Bellini, Giorgione, followed by Titian. Lulled by the murmuring sounds of water, visitors discover the various representations of nature in sixteenth-century Italian paintings.

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In Titian's life
Museum Lab has recorded the life of the great master in a novel "book" combining images, animation, and sound.
Titian greatly influenced the creative perceptions of several generations of artists and is also known to have lived to a ripe old age. The Madonna of the Rabbit is one of his earlier works.
Through mixed media consisting of images projected upon a printed book, Titian himself in a first-person narrative tells visitors about the relations he entertained with other painters throughout his life, various anecdotes linked to his works, and the vicissitudes of his art up until his last works.

The images are projected in close correlation with the printed sections of the book using image recognition technologies. Visitors can therefore simply turn the pages in the usual way and enjoy reading at their own pace.

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Looking around
A means of tracing the eye's sub-conscious movements
When you look at the painting The Madonna of the Rabbit how does your gaze travel over it? Museum Lab has made it possible for each visitor to view the trajectory of his or her gaze and to see how long it lingered on any particular detail. An eye-tracking technology using an infrared camera that captures the movement of the pupils provides a diagram of how each visitor observes the painting.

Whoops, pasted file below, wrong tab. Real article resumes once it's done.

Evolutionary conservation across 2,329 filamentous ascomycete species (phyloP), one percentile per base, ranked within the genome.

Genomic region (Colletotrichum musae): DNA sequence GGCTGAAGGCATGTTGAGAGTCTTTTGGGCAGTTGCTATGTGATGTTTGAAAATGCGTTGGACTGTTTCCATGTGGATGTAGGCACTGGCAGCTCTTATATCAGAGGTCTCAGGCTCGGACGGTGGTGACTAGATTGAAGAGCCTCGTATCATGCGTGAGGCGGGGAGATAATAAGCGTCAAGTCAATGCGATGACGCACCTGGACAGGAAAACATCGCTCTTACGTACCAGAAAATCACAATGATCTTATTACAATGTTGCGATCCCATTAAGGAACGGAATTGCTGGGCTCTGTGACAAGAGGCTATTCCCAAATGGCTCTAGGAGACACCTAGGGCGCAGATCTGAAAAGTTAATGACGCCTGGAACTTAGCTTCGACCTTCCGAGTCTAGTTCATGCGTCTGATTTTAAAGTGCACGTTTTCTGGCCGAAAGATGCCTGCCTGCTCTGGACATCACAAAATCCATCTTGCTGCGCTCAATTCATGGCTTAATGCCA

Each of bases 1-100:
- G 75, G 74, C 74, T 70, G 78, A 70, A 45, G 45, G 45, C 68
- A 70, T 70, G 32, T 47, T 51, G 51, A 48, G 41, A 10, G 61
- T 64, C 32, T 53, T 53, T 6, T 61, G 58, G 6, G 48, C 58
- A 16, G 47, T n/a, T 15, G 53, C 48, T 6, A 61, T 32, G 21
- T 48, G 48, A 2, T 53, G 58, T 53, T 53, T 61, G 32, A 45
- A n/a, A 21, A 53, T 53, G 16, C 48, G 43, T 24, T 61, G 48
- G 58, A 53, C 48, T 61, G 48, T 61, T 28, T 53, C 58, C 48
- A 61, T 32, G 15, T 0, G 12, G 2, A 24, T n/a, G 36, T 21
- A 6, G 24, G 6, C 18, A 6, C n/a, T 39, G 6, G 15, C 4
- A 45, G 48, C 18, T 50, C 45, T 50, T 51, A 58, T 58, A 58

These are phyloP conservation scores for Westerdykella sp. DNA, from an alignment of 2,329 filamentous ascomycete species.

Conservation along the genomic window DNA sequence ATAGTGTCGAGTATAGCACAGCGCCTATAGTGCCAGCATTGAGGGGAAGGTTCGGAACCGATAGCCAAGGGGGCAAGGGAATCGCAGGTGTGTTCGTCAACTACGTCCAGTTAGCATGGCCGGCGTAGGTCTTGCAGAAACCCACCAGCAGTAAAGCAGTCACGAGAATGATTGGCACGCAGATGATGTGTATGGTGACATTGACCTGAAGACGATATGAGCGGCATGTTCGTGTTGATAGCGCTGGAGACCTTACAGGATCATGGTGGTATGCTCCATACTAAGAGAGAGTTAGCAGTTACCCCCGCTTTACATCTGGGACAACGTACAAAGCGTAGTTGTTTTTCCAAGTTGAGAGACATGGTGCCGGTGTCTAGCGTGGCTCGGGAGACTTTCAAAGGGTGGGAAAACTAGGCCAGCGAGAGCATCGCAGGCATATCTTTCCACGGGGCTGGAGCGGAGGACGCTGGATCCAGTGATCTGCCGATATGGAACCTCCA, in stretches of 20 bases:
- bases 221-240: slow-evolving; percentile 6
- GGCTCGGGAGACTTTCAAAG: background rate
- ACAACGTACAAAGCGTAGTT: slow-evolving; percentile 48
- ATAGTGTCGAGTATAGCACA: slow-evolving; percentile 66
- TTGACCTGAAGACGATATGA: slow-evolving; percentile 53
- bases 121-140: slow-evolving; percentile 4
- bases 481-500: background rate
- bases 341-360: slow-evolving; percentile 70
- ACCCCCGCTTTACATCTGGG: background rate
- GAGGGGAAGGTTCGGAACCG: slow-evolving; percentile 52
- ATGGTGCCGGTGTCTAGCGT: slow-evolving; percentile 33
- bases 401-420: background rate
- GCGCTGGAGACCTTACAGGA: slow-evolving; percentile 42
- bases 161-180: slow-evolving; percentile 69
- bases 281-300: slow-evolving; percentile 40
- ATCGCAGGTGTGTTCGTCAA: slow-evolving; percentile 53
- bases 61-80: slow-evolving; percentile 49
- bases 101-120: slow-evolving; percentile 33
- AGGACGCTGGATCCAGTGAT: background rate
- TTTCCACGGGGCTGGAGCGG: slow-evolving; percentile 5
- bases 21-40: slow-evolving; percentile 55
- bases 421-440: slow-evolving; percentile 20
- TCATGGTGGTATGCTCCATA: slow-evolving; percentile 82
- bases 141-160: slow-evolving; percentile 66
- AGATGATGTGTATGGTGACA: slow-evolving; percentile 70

In this presentation, visitors can compare their eye tracks before and after listening to the painting's commentary. The results can be seen on the area of the Website reserved for "My Museum Lab" members. Visitors can also enjoy comparing their eye tracks with that of Mr. Jean Habert. Website registration is free.

"Looking around": Follow your gaze and that of others  Discover the eye tracks of other visitors

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In the lab
Analysis of the painting's universe invisible to the naked eye
Various aspects of the scientific examination of The Madonna of the Rabbit undertaken by the Musée du Louvre at the Center for Research and Restoration of the Museums of France are presented here. This type of investigation, generally conducted on works to be restored, provides a view of the current state of a painting, while also revealing its hidden facets. This analysis was conducted from various angles using ultraviolet and infrared photography and radioactive rays.

The examination revealed an earlier composition that is quite different from The Madonna of the Rabbit as we see it today. Notable differences are apparent in the symbolic figures of the Madonna and the rabbit.

A program of still images of very high definition charts the changes Titian made to the work at various stages in its creation.